UK consumers are reluctant to share data about personal energy use when it comes to smart technologies designed to monitor it, according to news research.
The study, published in the journal Nature Climate Change, showed that more than half of people quizzed (58 per cent) would be willing to reduce their personal consumption, but were less inclined to share their information with third parties.
Demand-side management (DSM) systems use technology such as smart metres, which transmit information about how much energy was used from the demand – or customer – side to energy companies.
Although this information can then be used to develop more energy efficient practices to reduce UK’s greenhouse gas emissions, around 16 per cent of survey respondents said they would be uncomfortable sharing data about their personal energy use with any outside party.
Those concerned about climate change were more likely to accept smart technologies such as DSM, while those worried about data sharing or the cost of energy were less likely to accept various DSM scenarios.
Alexa Spence, from the University of Nottingham who led the research, said: “Notably, new smart energy technologies are being presented to consumers as a means of saving money, but people who are most concerned about costs, often those in most of need of cost savings, are actually least accepting of these. In particular people concerned about energy costs are less willing to share their energy data and that relates to this lower acceptance of DSM.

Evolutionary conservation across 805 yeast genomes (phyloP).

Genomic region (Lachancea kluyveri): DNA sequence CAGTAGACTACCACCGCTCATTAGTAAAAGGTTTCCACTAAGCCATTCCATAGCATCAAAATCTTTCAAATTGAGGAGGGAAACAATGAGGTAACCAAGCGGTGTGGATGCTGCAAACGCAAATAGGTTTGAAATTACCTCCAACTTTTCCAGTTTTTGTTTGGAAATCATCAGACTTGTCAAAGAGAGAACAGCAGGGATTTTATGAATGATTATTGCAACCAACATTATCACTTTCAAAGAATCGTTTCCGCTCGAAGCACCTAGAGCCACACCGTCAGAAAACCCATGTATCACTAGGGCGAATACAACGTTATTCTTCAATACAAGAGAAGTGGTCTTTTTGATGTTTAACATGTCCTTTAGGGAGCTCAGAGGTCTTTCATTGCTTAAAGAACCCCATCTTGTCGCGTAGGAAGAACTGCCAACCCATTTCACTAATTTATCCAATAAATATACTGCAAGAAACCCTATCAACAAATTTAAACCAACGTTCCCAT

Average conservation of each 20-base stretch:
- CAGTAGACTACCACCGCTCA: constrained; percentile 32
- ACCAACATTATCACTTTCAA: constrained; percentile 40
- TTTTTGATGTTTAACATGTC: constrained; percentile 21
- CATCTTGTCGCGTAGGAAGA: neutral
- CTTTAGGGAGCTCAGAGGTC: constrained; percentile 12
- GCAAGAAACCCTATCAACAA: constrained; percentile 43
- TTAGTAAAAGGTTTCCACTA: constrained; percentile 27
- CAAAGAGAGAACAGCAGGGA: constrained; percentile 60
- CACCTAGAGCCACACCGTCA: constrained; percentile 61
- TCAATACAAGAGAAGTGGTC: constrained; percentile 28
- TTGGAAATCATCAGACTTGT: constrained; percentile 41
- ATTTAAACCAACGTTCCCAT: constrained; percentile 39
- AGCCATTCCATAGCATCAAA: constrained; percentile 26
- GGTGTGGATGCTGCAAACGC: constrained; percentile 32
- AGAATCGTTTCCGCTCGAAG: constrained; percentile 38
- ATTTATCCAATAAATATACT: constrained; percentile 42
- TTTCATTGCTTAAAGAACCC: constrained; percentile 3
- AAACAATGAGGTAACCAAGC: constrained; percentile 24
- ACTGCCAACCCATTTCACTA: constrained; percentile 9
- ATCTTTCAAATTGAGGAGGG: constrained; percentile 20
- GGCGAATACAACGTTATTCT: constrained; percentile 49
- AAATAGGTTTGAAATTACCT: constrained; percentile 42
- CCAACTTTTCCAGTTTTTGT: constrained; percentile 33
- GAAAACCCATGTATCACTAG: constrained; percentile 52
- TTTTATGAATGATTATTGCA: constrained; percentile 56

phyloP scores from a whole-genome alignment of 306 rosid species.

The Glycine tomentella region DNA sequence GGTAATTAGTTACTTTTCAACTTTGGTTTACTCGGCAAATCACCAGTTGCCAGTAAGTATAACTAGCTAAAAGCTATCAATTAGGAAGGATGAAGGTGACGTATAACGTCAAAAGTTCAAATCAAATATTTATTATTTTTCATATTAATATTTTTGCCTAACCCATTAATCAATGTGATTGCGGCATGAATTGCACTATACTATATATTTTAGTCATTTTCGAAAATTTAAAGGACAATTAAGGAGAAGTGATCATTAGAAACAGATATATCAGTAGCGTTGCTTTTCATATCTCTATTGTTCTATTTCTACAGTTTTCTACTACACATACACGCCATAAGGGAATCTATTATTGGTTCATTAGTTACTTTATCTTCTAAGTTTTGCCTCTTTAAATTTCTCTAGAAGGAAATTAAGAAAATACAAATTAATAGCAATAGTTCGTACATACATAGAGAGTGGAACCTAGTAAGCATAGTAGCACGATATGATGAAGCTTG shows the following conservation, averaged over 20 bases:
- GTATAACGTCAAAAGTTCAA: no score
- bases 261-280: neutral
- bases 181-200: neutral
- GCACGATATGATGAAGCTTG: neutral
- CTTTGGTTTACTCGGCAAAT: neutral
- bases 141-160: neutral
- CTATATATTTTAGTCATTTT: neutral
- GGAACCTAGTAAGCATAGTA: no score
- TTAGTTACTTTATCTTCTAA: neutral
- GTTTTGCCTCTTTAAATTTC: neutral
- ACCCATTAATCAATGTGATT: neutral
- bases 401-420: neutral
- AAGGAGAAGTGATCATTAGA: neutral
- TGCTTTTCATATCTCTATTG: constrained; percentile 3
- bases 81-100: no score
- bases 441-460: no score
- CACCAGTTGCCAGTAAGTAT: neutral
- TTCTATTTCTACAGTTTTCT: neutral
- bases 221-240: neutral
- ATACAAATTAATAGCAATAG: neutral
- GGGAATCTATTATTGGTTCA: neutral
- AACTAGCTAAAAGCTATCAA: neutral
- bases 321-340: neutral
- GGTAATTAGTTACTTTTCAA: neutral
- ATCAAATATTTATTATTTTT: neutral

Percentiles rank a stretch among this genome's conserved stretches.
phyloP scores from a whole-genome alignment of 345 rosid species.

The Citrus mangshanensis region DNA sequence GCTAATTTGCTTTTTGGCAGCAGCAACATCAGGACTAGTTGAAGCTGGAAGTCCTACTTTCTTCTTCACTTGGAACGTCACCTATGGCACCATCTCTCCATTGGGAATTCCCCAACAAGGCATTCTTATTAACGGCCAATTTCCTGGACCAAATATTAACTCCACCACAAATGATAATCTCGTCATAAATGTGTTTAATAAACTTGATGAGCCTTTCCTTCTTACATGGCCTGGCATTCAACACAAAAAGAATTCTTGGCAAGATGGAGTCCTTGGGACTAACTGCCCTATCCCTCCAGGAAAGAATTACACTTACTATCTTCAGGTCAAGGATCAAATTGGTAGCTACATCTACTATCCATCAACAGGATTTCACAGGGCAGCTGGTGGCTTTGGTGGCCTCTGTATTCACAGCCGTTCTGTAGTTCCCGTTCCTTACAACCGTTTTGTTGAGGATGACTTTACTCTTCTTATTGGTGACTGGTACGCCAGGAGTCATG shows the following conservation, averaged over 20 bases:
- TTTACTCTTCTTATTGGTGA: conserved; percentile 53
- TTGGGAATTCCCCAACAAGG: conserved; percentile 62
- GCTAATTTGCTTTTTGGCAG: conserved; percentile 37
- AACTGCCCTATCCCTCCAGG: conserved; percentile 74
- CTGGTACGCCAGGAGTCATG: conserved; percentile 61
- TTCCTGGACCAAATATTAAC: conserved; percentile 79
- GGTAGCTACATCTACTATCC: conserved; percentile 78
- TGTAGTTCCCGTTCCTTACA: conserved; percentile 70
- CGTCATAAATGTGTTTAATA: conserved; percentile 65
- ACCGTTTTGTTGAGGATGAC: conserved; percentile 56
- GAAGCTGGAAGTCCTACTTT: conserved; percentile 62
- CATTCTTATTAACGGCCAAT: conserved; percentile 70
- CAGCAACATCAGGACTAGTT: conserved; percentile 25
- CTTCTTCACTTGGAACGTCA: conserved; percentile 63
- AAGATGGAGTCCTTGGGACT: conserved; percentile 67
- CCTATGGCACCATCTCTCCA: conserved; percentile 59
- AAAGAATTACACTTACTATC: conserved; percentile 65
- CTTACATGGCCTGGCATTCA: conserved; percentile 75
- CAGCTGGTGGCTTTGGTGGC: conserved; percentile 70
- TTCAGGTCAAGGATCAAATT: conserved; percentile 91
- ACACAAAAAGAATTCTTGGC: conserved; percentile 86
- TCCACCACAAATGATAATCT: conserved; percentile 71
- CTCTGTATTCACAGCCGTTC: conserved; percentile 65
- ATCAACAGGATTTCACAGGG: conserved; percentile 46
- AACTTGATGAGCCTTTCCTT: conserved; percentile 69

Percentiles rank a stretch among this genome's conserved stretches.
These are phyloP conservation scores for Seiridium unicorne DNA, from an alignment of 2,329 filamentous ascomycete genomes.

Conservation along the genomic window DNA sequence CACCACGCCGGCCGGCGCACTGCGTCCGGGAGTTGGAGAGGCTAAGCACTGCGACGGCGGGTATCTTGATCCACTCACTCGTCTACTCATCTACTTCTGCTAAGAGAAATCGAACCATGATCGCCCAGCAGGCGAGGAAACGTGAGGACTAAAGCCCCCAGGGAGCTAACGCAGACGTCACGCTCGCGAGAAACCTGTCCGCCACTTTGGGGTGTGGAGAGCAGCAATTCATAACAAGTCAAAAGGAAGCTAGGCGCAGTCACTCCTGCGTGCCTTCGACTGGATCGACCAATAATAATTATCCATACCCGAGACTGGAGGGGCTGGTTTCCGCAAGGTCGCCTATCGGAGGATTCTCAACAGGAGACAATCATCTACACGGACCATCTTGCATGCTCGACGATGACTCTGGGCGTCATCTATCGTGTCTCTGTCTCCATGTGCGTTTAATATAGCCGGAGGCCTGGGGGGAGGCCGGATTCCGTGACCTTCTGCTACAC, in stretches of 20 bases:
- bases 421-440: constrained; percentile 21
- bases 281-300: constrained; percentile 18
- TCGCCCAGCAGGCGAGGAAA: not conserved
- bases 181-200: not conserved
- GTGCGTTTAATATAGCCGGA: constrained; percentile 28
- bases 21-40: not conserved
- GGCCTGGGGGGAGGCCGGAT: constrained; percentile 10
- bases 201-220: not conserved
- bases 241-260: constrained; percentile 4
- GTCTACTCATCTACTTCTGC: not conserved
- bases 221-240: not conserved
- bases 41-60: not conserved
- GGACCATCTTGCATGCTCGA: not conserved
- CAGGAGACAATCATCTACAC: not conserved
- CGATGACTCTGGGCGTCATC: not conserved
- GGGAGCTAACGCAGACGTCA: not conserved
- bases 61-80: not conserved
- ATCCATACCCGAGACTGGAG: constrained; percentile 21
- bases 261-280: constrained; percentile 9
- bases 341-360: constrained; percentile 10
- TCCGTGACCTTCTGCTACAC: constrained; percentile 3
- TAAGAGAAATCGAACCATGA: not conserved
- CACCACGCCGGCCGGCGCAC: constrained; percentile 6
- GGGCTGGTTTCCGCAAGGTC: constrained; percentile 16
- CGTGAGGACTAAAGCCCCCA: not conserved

“This may partly be due to lower levels of trust in this group: people concerned about costs may also be less likely to own their homes, less likely to be able to afford any upfront investment that might be required, and may be distrusting of the payback that DSM might offer,” she said.
The smart technologies featured in the survey, which had 2,445 respondents, included timed shut-offs for electronic devices and allowing electricity network operators to make decisions about the most efficient times of day to run appliances like washing machines and fridge-freezers.